REP. MURPHY: Chris, I actually think we need both, and that's why I support Barack Obama. I think Barack Obama has gotten it right since day one; the fact that he's shown the judgment to speak out against the war when a lot of people had a knot in their stomach about it to begin with, including myself, but weren't -- you know, didn't come out and really speak out like he did, where he showed the courage, the personal courage, to speak out against it when it wasn't politically popular.
MR. MATTHEWS: Well, what do you make of the fact that when you were over there as a JAG in Iraq that this fellow we're looking at right now was opposed to that policy of you being there? How did that feel to be in the service of your country on a war front that someone else back home had opposed?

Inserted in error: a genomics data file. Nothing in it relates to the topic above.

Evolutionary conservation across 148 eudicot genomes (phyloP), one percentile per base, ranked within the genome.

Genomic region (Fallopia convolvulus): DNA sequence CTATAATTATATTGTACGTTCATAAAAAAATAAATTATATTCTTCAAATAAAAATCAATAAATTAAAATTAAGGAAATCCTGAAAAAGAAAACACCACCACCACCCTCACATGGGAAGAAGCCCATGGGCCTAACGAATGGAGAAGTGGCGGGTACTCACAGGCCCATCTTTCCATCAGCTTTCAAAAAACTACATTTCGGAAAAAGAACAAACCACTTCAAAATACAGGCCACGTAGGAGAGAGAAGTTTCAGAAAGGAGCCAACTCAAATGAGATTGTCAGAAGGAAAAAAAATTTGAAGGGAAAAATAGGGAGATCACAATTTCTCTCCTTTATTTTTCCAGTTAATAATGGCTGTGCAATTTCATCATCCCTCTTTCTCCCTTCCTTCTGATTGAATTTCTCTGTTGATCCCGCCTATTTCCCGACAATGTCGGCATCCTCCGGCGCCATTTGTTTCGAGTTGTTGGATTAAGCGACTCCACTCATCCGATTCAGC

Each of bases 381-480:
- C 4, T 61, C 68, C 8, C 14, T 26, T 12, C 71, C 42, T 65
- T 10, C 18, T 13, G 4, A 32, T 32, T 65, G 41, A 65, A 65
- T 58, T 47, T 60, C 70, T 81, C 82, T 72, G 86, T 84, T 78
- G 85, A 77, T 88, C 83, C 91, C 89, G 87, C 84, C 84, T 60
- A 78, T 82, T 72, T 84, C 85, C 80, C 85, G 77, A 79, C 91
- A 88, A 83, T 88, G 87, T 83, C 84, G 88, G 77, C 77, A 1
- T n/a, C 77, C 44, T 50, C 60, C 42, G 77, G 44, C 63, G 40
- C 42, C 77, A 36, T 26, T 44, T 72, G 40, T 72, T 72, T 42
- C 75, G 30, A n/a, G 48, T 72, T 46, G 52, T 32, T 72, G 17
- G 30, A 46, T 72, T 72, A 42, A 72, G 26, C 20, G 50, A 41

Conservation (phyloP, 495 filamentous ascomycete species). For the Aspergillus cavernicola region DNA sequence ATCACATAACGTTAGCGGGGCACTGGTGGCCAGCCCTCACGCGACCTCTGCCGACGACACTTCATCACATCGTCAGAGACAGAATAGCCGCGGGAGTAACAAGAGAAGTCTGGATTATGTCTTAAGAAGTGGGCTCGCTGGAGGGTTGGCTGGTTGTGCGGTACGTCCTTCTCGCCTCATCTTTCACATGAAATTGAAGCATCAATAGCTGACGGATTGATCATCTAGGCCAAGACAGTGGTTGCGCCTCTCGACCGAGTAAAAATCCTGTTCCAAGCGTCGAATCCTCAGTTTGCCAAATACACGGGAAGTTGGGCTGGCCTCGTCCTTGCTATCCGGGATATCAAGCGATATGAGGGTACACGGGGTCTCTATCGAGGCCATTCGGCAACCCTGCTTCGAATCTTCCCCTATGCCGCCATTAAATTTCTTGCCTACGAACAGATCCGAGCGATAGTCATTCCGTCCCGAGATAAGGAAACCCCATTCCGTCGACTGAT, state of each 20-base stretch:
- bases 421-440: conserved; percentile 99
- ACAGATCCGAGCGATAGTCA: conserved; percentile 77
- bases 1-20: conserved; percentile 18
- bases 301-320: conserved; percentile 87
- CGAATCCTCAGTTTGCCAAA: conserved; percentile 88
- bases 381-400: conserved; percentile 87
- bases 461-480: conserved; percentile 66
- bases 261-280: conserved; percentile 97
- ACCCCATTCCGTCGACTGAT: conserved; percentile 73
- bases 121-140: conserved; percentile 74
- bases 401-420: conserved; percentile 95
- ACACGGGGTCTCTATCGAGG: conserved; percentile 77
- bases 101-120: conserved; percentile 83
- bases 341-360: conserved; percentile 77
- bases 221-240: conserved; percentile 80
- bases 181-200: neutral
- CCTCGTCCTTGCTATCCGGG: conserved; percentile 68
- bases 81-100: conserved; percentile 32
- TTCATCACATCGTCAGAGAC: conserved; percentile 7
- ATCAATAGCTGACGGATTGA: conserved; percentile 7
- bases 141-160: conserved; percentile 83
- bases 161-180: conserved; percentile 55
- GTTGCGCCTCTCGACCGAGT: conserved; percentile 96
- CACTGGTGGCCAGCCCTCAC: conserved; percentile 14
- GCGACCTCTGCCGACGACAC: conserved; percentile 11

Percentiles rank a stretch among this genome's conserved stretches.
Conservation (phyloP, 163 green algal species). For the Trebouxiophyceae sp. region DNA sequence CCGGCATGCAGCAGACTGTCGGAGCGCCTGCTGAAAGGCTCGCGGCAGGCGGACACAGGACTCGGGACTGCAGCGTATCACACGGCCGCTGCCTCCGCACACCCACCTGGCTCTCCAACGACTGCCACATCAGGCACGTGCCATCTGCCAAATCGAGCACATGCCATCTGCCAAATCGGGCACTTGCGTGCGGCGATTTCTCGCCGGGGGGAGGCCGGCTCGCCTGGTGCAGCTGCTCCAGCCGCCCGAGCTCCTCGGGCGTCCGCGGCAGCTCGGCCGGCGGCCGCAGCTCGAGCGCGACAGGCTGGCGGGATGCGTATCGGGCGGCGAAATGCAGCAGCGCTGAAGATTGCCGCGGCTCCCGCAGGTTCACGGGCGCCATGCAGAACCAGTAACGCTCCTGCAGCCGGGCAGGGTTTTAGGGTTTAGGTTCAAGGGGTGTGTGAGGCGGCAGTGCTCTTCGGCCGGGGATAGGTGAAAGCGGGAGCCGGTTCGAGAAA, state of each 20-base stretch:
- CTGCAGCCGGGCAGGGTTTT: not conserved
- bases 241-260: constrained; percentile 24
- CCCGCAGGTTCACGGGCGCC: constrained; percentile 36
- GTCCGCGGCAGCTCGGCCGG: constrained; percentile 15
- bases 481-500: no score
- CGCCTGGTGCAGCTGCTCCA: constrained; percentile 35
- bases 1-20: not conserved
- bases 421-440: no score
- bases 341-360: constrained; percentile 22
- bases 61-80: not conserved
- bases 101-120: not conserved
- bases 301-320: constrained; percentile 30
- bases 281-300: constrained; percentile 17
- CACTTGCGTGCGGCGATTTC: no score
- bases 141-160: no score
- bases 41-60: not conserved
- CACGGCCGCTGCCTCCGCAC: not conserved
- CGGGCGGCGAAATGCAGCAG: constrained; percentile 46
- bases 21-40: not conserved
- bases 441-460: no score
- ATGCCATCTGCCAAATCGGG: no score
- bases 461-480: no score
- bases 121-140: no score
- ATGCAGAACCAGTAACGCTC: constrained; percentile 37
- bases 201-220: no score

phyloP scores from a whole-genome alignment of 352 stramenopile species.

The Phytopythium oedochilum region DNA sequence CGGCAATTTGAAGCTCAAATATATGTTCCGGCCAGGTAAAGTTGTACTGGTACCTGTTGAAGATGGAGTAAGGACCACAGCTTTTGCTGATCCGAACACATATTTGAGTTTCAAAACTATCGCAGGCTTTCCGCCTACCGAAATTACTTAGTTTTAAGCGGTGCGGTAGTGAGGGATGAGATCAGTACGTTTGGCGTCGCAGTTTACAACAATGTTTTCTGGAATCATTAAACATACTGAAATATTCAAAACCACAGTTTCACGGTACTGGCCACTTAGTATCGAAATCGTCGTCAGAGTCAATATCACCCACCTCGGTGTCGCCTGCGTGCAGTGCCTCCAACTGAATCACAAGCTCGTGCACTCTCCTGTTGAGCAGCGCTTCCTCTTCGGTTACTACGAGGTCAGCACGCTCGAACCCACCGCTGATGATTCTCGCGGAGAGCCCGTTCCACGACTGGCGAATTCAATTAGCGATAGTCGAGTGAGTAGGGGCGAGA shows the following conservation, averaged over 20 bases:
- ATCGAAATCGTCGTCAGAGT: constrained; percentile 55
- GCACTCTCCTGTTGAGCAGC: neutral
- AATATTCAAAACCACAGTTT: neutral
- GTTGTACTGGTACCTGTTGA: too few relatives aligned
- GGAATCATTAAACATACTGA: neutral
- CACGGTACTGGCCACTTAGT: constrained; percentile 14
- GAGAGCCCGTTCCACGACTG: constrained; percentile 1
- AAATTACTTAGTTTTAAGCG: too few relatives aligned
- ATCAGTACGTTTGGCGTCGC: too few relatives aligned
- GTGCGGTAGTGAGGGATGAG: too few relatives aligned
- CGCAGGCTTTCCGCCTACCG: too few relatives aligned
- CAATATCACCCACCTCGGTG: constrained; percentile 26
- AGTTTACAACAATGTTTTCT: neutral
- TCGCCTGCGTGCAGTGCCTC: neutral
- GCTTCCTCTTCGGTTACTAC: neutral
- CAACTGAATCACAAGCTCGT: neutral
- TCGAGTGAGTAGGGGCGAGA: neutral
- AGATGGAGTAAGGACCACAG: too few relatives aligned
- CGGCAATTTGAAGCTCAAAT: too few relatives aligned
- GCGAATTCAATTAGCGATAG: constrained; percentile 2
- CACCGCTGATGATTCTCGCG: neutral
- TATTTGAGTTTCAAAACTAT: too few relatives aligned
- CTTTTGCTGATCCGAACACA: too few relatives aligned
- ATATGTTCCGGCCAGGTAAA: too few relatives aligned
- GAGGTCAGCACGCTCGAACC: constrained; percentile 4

REP. MURPHY: Listen, when I was a captain with the 82nd Airborne Division, Chris, you know, I was there to execute the foreign policy of the United States, and we left it to the folks in Washington, D.C. to make the best decision. And if Barack Obama was there, you know, maybe we wouldn't have went in there. He would have spoken out against it. But he was a state senator in Illinois at the time. But in his time in the state senate in Illinois and his time in the U.S. Senate, he has shown the judgment to speak out.
And the thing that -- why I so enthusiastically support him, Chris, is that he reaches out to Democrats, but also Republicans and independents. My wife, for example, is a Republican all her life. She voted for George Bush twice. She's going to vote for the first time for a Democratic nominee for president, and that's going to be Barack Obama. And I couldn't be more proud about that.
MR. MATTHEWS: How's she going to vote in the Democratic primary in Pennsylvania? It's a close primary.
REP. MURPHY: Well, no, not in the Democratic primary, not April 22nd, Chris, but this November, when the nominee is going to be Barack Obama.